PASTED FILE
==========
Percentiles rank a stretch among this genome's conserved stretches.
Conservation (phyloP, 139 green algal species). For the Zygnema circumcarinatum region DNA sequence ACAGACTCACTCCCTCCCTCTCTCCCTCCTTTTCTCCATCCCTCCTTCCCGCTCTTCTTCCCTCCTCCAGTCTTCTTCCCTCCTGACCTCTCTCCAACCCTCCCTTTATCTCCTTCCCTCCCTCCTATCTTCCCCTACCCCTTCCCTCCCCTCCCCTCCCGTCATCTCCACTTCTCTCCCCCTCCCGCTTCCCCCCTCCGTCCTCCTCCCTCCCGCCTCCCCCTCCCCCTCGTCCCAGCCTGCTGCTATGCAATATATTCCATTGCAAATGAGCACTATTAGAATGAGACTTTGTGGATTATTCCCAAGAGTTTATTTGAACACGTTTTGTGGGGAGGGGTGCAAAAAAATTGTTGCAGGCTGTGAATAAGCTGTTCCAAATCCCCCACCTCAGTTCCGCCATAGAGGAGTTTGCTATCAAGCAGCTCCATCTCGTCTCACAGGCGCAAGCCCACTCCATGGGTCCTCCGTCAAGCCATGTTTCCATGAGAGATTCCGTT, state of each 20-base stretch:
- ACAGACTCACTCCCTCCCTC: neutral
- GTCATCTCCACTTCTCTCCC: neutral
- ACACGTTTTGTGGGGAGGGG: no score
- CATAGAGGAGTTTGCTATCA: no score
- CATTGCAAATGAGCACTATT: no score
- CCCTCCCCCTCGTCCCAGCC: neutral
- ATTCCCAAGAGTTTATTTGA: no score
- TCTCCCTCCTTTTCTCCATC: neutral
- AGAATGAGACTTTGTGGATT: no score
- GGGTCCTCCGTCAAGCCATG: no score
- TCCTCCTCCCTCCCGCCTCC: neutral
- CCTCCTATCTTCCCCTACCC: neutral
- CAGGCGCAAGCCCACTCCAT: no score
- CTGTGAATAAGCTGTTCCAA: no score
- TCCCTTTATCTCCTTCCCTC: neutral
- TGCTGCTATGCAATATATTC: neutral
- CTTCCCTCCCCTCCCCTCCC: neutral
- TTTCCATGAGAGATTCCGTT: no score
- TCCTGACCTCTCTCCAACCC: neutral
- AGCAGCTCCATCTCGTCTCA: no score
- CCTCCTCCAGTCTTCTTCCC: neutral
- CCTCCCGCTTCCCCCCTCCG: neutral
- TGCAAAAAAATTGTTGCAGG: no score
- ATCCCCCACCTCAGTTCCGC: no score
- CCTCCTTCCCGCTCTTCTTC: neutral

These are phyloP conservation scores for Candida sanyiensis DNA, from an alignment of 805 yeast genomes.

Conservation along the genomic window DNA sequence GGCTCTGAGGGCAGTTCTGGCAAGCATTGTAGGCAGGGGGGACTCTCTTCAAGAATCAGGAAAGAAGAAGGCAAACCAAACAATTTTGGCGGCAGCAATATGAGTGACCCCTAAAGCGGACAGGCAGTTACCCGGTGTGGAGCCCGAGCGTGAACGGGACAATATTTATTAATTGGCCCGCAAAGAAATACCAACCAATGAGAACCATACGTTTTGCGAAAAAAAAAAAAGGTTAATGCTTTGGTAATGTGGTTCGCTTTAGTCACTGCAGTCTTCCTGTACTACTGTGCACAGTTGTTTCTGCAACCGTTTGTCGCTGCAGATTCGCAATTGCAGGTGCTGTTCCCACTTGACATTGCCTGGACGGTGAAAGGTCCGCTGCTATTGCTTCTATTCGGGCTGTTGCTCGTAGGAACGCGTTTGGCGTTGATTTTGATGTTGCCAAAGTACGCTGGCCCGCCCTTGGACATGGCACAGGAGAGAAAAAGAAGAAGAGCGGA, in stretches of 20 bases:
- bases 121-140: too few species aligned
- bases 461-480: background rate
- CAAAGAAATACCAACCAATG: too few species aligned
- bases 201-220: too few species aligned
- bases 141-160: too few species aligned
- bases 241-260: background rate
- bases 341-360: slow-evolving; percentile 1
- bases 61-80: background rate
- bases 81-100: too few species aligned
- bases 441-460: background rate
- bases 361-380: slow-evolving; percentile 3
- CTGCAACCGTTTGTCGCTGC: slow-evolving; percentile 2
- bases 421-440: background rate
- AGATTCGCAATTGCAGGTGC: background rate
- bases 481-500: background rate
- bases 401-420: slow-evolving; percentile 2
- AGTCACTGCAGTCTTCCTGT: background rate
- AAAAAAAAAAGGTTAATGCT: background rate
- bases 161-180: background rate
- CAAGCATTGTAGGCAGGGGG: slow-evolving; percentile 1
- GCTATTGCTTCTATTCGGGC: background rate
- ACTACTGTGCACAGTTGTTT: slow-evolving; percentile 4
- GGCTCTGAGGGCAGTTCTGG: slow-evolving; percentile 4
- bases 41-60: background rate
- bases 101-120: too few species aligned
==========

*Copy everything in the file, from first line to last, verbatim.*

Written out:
Percentiles rank a stretch among this genome's conserved stretches.
Conservation (phyloP, 139 green algal species). For the Zygnema circumcarinatum region DNA sequence ACAGACTCACTCCCTCCCTCTCTCCCTCCTTTTCTCCATCCCTCCTTCCCGCTCTTCTTCCCTCCTCCAGTCTTCTTCCCTCCTGACCTCTCTCCAACCCTCCCTTTATCTCCTTCCCTCCCTCCTATCTTCCCCTACCCCTTCCCTCCCCTCCCCTCCCGTCATCTCCACTTCTCTCCCCCTCCCGCTTCCCCCCTCCGTCCTCCTCCCTCCCGCCTCCCCCTCCCCCTCGTCCCAGCCTGCTGCTATGCAATATATTCCATTGCAAATGAGCACTATTAGAATGAGACTTTGTGGATTATTCCCAAGAGTTTATTTGAACACGTTTTGTGGGGAGGGGTGCAAAAAAATTGTTGCAGGCTGTGAATAAGCTGTTCCAAATCCCCCACCTCAGTTCCGCCATAGAGGAGTTTGCTATCAAGCAGCTCCATCTCGTCTCACAGGCGCAAGCCCACTCCATGGGTCCTCCGTCAAGCCATGTTTCCATGAGAGATTCCGTT, state of each 20-base stretch:
- ACAGACTCACTCCCTCCCTC: neutral
- GTCATCTCCACTTCTCTCCC: neutral
- ACACGTTTTGTGGGGAGGGG: no score
- CATAGAGGAGTTTGCTATCA: no score
- CATTGCAAATGAGCACTATT: no score
- CCCTCCCCCTCGTCCCAGCC: neutral
- ATTCCCAAGAGTTTATTTGA: no score
- TCTCCCTCCTTTTCTCCATC: neutral
- AGAATGAGACTTTGTGGATT: no score
- GGGTCCTCCGTCAAGCCATG: no score
- TCCTCCTCCCTCCCGCCTCC: neutral
- CCTCCTATCTTCCCCTACCC: neutral
- CAGGCGCAAGCCCACTCCAT: no score
- CTGTGAATAAGCTGTTCCAA: no score
- TCCCTTTATCTCCTTCCCTC: neutral
- TGCTGCTATGCAATATATTC: neutral
- CTTCCCTCCCCTCCCCTCCC: neutral
- TTTCCATGAGAGATTCCGTT: no score
- TCCTGACCTCTCTCCAACCC: neutral
- AGCAGCTCCATCTCGTCTCA: no score
- CCTCCTCCAGTCTTCTTCCC: neutral
- CCTCCCGCTTCCCCCCTCCG: neutral
- TGCAAAAAAATTGTTGCAGG: no score
- ATCCCCCACCTCAGTTCCGC: no score
- CCTCCTTCCCGCTCTTCTTC: neutral

These are phyloP conservation scores for Candida sanyiensis DNA, from an alignment of 805 yeast genomes.

Conservation along the genomic window DNA sequence GGCTCTGAGGGCAGTTCTGGCAAGCATTGTAGGCAGGGGGGACTCTCTTCAAGAATCAGGAAAGAAGAAGGCAAACCAAACAATTTTGGCGGCAGCAATATGAGTGACCCCTAAAGCGGACAGGCAGTTACCCGGTGTGGAGCCCGAGCGTGAACGGGACAATATTTATTAATTGGCCCGCAAAGAAATACCAACCAATGAGAACCATACGTTTTGCGAAAAAAAAAAAAGGTTAATGCTTTGGTAATGTGGTTCGCTTTAGTCACTGCAGTCTTCCTGTACTACTGTGCACAGTTGTTTCTGCAACCGTTTGTCGCTGCAGATTCGCAATTGCAGGTGCTGTTCCCACTTGACATTGCCTGGACGGTGAAAGGTCCGCTGCTATTGCTTCTATTCGGGCTGTTGCTCGTAGGAACGCGTTTGGCGTTGATTTTGATGTTGCCAAAGTACGCTGGCCCGCCCTTGGACATGGCACAGGAGAGAAAAAGAAGAAGAGCGGA, in stretches of 20 bases:
- bases 121-140: too few species aligned
- bases 461-480: background rate
- CAAAGAAATACCAACCAATG: too few species aligned
- bases 201-220: too few species aligned
- bases 141-160: too few species aligned
- bases 241-260: background rate
- bases 341-360: slow-evolving; percentile 1
- bases 61-80: background rate
- bases 81-100: too few species aligned
- bases 441-460: background rate
- bases 361-380: slow-evolving; percentile 3
- CTGCAACCGTTTGTCGCTGC: slow-evolving; percentile 2
- bases 421-440: background rate
- AGATTCGCAATTGCAGGTGC: background rate
- bases 481-500: background rate
- bases 401-420: slow-evolving; percentile 2
- AGTCACTGCAGTCTTCCTGT: background rate
- AAAAAAAAAAGGTTAATGCT: background rate
- bases 161-180: background rate
- CAAGCATTGTAGGCAGGGGG: slow-evolving; percentile 1
- GCTATTGCTTCTATTCGGGC: background rate
- ACTACTGTGCACAGTTGTTT: slow-evolving; percentile 4
- GGCTCTGAGGGCAGTTCTGG: slow-evolving; percentile 4
- bases 41-60: background rate
- bases 101-120: too few species aligned